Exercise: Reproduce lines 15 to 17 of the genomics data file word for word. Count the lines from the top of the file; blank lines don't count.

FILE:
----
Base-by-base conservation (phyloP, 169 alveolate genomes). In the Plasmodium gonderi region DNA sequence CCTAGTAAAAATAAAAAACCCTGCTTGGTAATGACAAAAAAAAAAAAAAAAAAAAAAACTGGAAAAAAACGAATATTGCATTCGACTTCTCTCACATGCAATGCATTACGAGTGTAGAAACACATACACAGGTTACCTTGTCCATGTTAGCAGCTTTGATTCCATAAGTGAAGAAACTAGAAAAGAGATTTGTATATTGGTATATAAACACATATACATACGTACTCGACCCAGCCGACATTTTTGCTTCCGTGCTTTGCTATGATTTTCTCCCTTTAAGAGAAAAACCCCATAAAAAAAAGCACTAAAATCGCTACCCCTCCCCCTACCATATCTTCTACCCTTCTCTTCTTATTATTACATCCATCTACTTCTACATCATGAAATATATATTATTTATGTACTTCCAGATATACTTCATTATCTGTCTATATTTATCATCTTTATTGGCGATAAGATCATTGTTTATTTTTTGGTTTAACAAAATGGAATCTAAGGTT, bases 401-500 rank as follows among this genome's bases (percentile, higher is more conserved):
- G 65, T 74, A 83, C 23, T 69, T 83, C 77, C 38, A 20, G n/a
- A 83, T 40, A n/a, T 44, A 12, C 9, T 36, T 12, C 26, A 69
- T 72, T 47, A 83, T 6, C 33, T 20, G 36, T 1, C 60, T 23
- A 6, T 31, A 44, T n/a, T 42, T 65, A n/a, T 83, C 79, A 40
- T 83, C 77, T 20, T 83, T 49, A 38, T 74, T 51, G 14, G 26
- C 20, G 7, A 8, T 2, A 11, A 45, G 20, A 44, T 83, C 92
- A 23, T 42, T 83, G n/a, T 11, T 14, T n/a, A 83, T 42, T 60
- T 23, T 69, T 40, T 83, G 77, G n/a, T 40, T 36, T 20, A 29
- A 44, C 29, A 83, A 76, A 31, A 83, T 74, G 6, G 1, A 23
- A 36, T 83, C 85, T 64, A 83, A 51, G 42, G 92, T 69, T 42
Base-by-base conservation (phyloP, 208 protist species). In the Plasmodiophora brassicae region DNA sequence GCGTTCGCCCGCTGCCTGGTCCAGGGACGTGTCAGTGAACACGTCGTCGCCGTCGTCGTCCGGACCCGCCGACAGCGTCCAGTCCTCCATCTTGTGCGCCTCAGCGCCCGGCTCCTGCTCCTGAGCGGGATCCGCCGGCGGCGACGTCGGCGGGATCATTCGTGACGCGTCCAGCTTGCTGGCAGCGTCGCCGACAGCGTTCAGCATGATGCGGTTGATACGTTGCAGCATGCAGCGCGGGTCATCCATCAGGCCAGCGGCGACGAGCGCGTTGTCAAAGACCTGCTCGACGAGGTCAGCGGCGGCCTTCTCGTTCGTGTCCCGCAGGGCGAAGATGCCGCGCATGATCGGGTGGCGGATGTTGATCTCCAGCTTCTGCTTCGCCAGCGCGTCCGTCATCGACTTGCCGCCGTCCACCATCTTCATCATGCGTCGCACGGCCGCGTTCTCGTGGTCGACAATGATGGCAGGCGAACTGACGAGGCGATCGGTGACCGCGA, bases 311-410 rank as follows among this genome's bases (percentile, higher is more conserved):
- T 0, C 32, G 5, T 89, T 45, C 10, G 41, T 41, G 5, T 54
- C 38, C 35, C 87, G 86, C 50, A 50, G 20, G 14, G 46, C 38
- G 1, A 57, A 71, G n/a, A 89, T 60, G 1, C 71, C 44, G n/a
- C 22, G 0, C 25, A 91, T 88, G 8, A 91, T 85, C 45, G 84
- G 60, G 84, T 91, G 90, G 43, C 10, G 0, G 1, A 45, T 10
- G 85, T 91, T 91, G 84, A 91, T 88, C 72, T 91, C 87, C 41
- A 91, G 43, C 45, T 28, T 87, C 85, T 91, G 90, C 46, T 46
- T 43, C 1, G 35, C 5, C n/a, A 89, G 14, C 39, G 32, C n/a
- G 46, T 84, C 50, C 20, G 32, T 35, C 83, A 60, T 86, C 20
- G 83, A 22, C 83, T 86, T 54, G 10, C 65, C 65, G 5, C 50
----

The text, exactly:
- G 1, A 57, A 71, G n/a, A 89, T 60, G 1, C 71, C 44, G n/a
- C 22, G 0, C 25, A 91, T 88, G 8, A 91, T 85, C 45, G 84
- G 60, G 84, T 91, G 90, G 43, C 10, G 0, G 1, A 45, T 10